Come to Oslo to pay homage to Edvard Munch and Henrik Ibsen, the city’s two most famous sons, by all means. But don’t leave without discovering something of its contemporary cultural life too. Explore one of its many museums, get to know its booming contemporary-art scene at one of its commercial galleries or just marvel at the work of its starchitects. You can also walk the neighbourhoods that may already be familiar via the works of Karl Ove Knausgård, whose autobiographical novel series Min Kamp are set here, along with the mean streets of Norwegian-noir crime writers Jo Nesbø and Anne Holt.

Oslo's skyline might be crowded by cranes but this rapidly growing urban metropolis is also one of the world’s most overwhelmingly green cities. It has earned the honour of being named European Green Capital for 2019, via one of the lowest carbon footprints in the world, excellent and well-patronised public transport, and a real commitment to sustainable food production and green space. The city is blessed with a large number of bucolic parks, and the Oslofjord’s waterways and islands are just minutes away from the centre, as are the ski slopes and forests of Nordmarka.

Once known only for hot dogs and high prices, Oslo’s culinary scene is currently enjoying a Neo Nordic moment in the sun, and has become a culinary destination in its own right. This delicious change takes in everything from the most northern three-Michelin-starred restaurant in the world (Maaemo) to its deservedly hyped neighbourhood coffee scene and fabulous fusion cuisine, to the celebration of traditional favourites such as peel-and-eat shrimp, and, yes, even polse (hot dogs). The city also has a penchant for sushi and pizza, both of which can now compete on the world stage, according to Lonely Planet.

4. Alesund

Photo:  TAP Air Portugal
Photo: TAP Air Portugal

Ålesund is a municipality in Møre og Romsdal County, Norway. It is part of the traditional district of Sunnmøre and the centre of the Ålesund Region. The town of Ålesund is the administrative centre of Ålesund Municipality, as well as the principal shipping town of the Sunnmøre district. The town is a sea port and is noted for its concentration of Art Nouveau architecture. Although sometimes internationally spelled by its older name Aalesund, this spelling is obsolete in Norwegian. However, the local football club Aalesunds FK still carries that spelling, having been founded before the official change.

Alesund is built on several islands in the Atlantic ocean and has Sunnmøre Mountains visible on the coast of Norway.

Atlantic Sea Park is one of the best places you can visit in Alesund. You’ll learn there about the Norwegian coast of the Atlantic ocean, fjords, sealife, and rich fishing grounds. Besides the fish, you can also see penguins and seals there.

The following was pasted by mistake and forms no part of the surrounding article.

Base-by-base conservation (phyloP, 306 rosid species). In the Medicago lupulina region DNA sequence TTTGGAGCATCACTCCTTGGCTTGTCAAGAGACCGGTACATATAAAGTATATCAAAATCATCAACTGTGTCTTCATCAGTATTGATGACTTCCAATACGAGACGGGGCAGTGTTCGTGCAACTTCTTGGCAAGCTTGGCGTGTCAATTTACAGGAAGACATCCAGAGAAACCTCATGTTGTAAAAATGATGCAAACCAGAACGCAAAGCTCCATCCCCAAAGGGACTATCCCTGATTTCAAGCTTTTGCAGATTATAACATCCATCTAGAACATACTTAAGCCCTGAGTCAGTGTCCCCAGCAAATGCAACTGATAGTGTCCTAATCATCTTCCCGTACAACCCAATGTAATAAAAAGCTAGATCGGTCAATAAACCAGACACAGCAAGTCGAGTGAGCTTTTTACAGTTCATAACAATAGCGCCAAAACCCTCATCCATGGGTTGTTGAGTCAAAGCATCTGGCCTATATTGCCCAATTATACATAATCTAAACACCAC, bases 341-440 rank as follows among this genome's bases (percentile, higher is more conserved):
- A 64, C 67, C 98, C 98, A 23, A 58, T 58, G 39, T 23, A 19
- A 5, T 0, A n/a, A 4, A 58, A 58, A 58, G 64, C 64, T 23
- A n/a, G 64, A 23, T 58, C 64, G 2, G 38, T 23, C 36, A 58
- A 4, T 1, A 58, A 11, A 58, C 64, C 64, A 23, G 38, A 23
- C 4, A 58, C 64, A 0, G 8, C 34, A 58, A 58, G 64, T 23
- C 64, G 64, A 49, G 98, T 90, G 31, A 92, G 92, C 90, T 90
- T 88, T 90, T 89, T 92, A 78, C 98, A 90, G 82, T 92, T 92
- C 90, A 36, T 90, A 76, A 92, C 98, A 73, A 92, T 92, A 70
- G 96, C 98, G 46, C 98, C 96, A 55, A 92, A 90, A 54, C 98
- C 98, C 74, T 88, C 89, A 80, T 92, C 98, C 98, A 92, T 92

If you wish to take stunning photos of Alesund from above, plan to hike up Aksla Mountain. 418 steps will lead you to the viewing platform on the top. The park has numerous benches on the way to the top of the mountain so that you could rest. There are several viewpoints along the way to the top getting increasingly exciting. Have a cup of coffee at the top before going back down to the old town.

Visit Jugendstilsenteret if you wish to know more about the fire and rebuilding of Alesund. It is both a museum and a national center of Art Nouveau, and you can expect to see authentic interiors and objects of that time as well as changing exhibitions.

You can get to Alesund by plane, as there are several flights each day from the biggest Norwegian cities to the nearby airport. You can also go by car, train, boat or bus.

5. Stavanger

Photo: Wikipedia
Photo: Wikipedia

Stavanger is a city and municipality in Norway. It is the fourth largest city and third largest metropolitan area in Norway (through conurbation with neighbouring Sandnes) and the administrative centre of Rogaland county. The municipality is the fourth most populous in Norway. Located on the Stavanger Peninsula in Southwest Norway, Stavanger counts its official founding year as 1125, the year the Stavanger Cathedral was completed. Stavanger's core is to a large degree 18th- and 19th-century wooden houses that are protected and considered part of the city's cultural heritage.

One of Stavanger’s highlights is Lysefjord. You can take a 3 hours long cruise and enjoy the views, take some stunning pictures, and soak in the beauty of Norwegian nature. A cruise gives you an opportunity to see the famous Pulpit Rock from below, but if you are adventurous, you can hike to it. That takes around 4-5 hours both ways, and the best view is if you climb even a bit more up from the regular surface. Just be aware of the high season and the high hours, as the number of people might take away the magic of the surroundings.

Another famous destination for hikers easily reachable from Stavanger is Kjeragbolten – the rock stuck between two walls of stone.

If you wish to explore the Staveneger more on foot, you might enjoy the walk on the cobbled streets of the Old Stavanger. It has clapboard houses, charming shops, and a few hidden turns to even smaller streets that are just enjoyable to explore.